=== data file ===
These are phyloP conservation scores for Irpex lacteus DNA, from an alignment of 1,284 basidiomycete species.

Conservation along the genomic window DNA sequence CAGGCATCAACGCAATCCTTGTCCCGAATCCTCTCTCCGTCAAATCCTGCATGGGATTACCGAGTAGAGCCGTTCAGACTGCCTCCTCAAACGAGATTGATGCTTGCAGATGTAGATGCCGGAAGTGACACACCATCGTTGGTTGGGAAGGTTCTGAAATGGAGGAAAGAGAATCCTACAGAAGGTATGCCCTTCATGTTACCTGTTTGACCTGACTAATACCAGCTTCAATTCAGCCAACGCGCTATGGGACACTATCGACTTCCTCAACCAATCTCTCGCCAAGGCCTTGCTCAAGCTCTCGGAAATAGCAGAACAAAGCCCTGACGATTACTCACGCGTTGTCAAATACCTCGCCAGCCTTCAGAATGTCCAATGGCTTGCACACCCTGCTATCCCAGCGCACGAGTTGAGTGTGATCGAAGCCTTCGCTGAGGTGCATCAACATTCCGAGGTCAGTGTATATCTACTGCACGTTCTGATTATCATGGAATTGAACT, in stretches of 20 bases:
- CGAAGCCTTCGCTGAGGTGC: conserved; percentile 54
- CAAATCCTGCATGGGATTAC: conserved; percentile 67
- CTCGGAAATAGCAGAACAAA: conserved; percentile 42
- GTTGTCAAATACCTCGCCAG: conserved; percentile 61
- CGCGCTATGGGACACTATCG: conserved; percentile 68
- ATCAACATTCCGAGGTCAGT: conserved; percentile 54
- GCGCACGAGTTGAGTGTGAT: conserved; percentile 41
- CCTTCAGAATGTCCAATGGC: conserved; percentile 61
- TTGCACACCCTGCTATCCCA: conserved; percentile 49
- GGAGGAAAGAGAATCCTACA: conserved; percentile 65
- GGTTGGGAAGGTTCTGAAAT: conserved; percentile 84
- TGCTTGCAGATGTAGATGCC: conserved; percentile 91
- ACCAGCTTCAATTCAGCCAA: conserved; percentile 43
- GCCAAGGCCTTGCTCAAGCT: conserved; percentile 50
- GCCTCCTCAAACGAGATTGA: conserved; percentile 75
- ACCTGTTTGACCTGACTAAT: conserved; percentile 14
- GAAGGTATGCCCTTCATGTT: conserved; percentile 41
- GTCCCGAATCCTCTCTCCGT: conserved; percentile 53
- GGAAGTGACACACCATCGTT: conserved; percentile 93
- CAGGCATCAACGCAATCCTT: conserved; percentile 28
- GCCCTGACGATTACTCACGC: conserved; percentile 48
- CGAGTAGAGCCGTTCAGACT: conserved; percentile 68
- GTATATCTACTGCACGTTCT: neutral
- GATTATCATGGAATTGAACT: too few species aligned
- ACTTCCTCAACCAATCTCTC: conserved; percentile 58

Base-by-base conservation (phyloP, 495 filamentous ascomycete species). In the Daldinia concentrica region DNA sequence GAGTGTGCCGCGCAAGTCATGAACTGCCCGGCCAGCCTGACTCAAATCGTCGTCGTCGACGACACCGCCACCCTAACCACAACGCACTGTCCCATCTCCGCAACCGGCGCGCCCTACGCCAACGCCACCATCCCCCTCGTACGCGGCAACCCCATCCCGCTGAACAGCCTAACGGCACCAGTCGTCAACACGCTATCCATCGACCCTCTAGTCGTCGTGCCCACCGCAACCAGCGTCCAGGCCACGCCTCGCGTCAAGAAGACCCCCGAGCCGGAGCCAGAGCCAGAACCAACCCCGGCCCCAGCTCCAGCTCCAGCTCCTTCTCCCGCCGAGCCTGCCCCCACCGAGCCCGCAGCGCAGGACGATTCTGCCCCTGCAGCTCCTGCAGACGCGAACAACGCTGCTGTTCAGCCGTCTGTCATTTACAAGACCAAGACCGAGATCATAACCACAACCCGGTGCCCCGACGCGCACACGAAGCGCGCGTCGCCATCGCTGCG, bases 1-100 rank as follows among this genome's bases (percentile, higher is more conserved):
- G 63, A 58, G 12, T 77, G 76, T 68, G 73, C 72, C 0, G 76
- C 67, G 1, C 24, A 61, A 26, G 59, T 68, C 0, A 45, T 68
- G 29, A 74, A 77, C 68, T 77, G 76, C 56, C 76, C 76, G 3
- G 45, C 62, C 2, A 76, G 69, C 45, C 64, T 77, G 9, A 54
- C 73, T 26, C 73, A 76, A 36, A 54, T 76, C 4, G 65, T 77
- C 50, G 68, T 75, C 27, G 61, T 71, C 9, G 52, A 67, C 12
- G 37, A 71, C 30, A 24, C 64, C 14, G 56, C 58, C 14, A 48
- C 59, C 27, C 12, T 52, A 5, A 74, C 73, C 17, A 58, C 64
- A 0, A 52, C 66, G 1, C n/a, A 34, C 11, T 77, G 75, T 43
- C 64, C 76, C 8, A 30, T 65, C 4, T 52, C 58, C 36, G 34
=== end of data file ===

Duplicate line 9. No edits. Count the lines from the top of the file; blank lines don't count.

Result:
- GCGCACGAGTTGAGTGTGAT: conserved; percentile 41